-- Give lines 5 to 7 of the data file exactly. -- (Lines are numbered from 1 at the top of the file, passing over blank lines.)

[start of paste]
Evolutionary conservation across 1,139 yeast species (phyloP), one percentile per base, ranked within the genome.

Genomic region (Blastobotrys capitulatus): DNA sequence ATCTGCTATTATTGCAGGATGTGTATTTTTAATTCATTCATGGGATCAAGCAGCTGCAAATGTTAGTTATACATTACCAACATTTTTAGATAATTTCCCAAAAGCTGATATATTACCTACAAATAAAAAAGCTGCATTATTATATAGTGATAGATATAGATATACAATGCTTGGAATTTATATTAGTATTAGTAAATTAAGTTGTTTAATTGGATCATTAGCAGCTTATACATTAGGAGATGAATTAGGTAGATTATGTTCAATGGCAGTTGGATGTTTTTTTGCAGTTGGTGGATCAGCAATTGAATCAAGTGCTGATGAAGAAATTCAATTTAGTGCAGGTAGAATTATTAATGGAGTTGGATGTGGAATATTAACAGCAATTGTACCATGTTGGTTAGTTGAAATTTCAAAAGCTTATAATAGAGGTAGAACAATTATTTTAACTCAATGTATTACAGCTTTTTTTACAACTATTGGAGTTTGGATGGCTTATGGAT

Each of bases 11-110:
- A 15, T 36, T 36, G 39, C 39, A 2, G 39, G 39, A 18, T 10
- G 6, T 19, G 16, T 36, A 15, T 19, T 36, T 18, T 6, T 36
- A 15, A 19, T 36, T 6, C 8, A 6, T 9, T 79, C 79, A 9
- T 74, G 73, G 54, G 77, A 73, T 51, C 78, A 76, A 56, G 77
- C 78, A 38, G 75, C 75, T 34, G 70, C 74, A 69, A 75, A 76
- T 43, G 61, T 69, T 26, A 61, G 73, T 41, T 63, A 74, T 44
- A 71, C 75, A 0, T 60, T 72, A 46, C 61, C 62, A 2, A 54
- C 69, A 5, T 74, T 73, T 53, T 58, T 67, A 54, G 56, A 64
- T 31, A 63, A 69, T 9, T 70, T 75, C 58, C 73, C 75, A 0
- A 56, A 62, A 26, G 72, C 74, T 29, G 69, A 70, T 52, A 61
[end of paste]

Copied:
- G 6, T 19, G 16, T 36, A 15, T 19, T 36, T 18, T 6, T 36
- A 15, A 19, T 36, T 6, C 8, A 6, T 9, T 79, C 79, A 9
- T 74, G 73, G 54, G 77, A 73, T 51, C 78, A 76, A 56, G 77